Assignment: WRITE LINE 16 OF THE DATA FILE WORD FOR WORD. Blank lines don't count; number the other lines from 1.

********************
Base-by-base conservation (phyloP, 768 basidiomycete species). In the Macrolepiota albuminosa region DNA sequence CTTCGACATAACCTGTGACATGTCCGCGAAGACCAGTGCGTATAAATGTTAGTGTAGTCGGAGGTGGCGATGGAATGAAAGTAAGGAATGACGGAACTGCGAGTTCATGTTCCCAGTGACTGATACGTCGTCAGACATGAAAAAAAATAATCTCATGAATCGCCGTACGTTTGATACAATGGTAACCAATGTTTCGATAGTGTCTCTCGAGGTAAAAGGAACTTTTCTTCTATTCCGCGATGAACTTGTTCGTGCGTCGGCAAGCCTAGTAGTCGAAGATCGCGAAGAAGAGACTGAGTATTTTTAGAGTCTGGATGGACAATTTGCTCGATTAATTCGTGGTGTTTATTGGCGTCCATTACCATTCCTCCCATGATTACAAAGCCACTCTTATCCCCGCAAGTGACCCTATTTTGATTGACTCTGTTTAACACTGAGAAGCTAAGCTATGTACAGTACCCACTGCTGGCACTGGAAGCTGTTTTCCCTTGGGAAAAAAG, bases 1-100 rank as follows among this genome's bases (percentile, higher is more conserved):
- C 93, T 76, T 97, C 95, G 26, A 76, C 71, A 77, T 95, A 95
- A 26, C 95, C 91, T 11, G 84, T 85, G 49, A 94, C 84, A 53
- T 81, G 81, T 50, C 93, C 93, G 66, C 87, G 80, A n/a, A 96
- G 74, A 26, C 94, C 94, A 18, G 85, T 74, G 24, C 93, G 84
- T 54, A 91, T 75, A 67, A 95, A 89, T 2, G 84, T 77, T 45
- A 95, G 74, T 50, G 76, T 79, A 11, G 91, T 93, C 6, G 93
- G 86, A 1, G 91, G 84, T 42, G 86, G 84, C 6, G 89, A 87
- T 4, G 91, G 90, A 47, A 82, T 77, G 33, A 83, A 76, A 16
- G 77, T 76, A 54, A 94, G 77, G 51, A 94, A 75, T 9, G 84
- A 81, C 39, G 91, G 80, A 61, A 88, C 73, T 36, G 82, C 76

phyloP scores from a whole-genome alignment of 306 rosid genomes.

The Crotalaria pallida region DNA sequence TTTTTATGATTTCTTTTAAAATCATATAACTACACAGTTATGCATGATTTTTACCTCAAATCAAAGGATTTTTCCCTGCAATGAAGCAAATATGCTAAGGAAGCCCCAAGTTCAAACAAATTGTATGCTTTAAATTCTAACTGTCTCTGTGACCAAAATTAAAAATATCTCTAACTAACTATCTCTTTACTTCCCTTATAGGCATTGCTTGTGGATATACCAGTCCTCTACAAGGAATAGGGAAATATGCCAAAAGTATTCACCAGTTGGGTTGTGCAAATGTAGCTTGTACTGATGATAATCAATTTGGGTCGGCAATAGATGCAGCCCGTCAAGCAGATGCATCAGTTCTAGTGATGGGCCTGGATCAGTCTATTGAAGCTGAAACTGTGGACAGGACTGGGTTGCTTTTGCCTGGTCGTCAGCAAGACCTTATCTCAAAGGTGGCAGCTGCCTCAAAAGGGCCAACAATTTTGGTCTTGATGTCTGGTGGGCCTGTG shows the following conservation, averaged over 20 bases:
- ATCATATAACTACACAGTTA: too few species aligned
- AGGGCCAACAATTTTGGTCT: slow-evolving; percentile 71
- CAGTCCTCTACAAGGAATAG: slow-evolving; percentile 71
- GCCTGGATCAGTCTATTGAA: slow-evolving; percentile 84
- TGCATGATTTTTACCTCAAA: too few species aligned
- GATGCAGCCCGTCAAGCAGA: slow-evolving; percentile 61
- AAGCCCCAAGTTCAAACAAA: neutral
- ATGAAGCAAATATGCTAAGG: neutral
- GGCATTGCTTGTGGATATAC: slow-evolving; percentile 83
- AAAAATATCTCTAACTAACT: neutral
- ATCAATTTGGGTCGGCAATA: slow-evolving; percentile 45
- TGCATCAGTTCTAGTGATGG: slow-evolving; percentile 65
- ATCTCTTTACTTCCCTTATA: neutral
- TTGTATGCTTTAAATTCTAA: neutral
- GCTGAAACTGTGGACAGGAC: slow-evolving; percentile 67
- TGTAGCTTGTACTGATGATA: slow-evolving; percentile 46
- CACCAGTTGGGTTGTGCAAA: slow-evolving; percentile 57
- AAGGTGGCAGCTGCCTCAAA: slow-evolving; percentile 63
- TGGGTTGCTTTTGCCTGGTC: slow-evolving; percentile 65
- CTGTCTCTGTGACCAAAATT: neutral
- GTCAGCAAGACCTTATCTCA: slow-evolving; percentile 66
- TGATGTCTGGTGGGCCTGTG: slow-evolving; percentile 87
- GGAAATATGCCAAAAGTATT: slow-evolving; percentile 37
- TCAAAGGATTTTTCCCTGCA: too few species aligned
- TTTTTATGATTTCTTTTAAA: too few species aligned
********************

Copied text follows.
- CAGTCCTCTACAAGGAATAG: slow-evolving; percentile 71